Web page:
Remaking the Black Metropolis: Contemporary Art, Urbanity, and Blackness in America
GRANTEEJamilee Polson Lacy & Meg Onli
4 West Burton Place
Chicago, Illinois 60610
Over the last two decades, the United States has been home to a growing movement of artist-driven intersections at the sites of art and architecture, sociological analysis, municipal and civic planning, and urban activism. In many key respects, contemporary artists have led this movement as documentary presences, urban provocateurs, and change agents within nearly every American metropolitan area. Riffing off of the integral work of St. Clair Drake and Horace R. Cayton, Remaking the Black Metropolis: Contemporary Art, Urbanity, and Blackness in America researches, documents, digitally archives, and interprets the activities of contemporary African-American and post-black artists whose productions mine African-American urban culture and history, including: the Great Migration, the Civil Rights and Black Power movements, and several strains of equality pursuits in regards to class, ethnicity, gender, sexuality, and spatial politics. The project aims to identify the generative trajectories and concrete outcomes of leading artists deeply engaged in cultural transformation as well as creating urban nexuses of art, architecture, and African-American community.
Jamilee Polson Lacy is a curator and writer whose projects focus on contemporary art, architecture, and urbanity. Currently, Lacy is the director and curator of PC Galleries at Providence College. Before relocating to Providence, Rhode Island in 2014, she was managing editor of Bad at Sports, founding director of Twelve Galleries Project, and a curatorial copywriter at the Museum of Contemporary Art, all in Chicago, and a curatorial associate at the DOX Centre for Contemporary Art in Prague, Czech Republic. In addition to numerous catalogue essays, interviews, and articles, Lacy has published Color: Fully Engaged and Rises Zora: An Exploration of the Urban Labyrinth, and has written for Art21, Art in America (online), and Flash Art's Umelec magazine. Lacy holds two undergraduate degrees in studio arts and art history from the School of the Art Institute of Chicago and a master's degree in comparative art and literature from Northwestern University.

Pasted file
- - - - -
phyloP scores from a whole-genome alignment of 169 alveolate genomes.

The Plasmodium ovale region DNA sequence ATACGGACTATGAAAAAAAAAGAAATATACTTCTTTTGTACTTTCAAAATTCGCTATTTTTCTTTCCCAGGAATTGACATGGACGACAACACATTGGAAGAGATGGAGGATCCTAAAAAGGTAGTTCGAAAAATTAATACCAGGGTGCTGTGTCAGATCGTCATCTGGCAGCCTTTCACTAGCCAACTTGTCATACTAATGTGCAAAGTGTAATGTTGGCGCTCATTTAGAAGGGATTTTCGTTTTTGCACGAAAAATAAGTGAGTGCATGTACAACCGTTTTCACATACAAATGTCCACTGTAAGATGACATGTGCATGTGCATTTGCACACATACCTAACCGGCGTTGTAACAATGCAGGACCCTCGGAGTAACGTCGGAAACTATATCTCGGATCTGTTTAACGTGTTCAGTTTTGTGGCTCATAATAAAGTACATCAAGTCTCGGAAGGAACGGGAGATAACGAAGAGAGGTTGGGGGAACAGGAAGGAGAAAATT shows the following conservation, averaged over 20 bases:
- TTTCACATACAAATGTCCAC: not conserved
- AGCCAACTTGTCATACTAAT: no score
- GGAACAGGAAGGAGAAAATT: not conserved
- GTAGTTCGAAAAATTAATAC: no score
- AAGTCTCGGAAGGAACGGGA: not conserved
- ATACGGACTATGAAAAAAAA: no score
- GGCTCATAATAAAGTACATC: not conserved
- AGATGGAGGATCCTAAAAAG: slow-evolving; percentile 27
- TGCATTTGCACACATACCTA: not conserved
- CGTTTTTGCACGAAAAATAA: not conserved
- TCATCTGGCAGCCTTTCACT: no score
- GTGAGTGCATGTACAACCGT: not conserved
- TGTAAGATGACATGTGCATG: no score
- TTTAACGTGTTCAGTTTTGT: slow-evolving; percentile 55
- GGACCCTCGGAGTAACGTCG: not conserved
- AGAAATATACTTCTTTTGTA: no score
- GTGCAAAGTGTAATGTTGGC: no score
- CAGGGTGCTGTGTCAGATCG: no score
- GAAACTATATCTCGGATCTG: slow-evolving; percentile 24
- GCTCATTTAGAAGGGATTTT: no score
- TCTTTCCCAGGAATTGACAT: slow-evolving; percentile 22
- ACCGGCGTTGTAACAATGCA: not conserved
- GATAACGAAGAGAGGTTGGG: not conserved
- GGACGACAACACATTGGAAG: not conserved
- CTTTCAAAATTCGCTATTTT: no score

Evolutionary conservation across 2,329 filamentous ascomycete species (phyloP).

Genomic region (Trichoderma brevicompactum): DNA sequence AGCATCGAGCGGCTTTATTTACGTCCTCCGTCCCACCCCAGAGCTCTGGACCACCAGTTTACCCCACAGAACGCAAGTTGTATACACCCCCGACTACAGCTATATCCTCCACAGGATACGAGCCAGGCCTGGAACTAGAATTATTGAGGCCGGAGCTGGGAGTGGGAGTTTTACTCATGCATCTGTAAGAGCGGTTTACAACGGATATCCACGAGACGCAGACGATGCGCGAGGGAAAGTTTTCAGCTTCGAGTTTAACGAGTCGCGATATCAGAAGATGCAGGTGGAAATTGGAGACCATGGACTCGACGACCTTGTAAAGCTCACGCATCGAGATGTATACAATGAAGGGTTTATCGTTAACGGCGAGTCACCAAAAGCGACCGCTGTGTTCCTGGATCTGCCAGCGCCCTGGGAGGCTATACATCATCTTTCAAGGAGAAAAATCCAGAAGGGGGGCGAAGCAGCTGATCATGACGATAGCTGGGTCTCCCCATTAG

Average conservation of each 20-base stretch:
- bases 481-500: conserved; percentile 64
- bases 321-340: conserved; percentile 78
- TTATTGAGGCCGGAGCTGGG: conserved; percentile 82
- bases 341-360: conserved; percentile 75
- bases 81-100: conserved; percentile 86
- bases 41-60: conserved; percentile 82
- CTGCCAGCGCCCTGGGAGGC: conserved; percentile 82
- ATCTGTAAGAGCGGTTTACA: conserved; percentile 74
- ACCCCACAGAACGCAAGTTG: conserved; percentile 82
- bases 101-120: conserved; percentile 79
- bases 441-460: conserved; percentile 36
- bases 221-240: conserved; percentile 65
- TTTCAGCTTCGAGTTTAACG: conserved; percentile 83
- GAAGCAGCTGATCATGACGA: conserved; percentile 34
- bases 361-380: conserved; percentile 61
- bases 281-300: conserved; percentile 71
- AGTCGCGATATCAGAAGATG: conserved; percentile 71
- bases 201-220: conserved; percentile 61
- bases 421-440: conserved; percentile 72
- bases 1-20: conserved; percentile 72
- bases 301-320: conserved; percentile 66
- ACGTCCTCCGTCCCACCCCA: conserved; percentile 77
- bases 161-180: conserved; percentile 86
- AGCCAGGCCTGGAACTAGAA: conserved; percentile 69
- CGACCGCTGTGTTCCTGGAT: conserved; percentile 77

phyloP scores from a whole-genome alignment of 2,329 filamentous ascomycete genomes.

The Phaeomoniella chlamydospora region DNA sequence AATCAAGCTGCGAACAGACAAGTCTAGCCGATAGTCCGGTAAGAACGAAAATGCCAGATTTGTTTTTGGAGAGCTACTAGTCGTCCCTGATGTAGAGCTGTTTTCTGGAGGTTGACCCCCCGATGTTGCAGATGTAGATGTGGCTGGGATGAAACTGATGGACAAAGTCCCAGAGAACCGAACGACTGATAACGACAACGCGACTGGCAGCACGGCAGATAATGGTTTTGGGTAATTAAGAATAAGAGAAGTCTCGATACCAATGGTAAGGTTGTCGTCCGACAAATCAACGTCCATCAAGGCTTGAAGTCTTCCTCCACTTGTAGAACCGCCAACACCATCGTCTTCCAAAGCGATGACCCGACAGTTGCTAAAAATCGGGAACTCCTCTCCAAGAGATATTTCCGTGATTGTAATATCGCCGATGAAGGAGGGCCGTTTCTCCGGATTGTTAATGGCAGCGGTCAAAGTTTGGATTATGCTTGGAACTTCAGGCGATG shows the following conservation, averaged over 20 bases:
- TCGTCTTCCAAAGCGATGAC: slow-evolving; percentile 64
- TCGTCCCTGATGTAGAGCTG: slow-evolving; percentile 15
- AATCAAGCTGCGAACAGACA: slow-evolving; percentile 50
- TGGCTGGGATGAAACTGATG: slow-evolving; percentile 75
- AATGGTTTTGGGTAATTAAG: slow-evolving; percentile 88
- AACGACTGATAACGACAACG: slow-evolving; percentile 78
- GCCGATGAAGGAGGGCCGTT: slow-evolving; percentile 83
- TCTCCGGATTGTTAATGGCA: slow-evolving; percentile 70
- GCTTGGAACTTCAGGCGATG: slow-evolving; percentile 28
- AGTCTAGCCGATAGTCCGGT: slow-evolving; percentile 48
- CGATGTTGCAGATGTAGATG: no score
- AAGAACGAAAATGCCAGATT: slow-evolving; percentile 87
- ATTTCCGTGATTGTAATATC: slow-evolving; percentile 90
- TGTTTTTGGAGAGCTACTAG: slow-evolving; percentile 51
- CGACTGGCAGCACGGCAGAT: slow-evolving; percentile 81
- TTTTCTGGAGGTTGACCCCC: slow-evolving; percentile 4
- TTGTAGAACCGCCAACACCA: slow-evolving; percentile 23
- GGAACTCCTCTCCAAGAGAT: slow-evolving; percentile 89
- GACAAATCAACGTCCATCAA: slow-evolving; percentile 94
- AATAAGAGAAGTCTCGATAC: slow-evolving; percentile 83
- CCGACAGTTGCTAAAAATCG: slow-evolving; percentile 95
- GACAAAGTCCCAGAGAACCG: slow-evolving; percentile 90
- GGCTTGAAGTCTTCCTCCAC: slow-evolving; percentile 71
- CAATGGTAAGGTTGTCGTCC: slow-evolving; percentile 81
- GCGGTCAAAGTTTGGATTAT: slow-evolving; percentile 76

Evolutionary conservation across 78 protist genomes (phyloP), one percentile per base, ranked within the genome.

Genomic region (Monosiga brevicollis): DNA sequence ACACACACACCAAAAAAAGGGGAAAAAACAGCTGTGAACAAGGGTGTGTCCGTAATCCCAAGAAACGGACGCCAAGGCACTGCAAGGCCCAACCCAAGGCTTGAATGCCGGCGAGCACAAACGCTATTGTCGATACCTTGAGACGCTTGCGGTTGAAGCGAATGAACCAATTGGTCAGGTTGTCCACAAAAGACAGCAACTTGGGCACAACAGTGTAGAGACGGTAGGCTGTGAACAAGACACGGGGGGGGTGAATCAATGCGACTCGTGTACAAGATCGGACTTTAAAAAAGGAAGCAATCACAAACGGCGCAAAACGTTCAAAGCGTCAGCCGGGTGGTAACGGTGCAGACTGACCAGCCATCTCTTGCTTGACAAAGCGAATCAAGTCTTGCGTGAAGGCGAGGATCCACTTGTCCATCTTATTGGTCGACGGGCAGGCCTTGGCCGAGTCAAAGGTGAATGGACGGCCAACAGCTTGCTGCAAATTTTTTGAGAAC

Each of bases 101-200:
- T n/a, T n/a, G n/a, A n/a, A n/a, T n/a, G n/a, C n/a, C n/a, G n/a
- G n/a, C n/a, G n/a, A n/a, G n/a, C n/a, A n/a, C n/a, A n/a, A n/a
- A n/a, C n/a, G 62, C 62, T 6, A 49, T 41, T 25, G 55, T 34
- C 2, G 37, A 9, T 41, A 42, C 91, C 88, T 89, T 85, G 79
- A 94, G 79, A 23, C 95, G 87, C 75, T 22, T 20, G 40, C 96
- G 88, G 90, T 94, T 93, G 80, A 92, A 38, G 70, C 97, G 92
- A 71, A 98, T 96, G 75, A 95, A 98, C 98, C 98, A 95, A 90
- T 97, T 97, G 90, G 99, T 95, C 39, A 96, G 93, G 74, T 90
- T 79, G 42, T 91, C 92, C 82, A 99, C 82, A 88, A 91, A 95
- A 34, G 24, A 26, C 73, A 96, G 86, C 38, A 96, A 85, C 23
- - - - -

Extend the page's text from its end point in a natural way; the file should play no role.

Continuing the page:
Meg Onli is a Chicago-based writer whose work investigates the intricacies of black visual representations in America. Onli's writing is catalogued on the website Black Visual Archive, which she founded in 2010 and for which she was awarded a 2012 Creative Capital/Warhol Foundation Arts Writers Grant. From 2006 to 2010, she was the associate producer and a regular blogger for the Bad at Sports podcast and blog. In addition, she has written for Art21, Daily Serving, and Art Papers. Onli holds an undergraduate degree in studio arts from the School of the Art Institute of Chicago and a master's degree in art history from the Courtauld Institute of Art.
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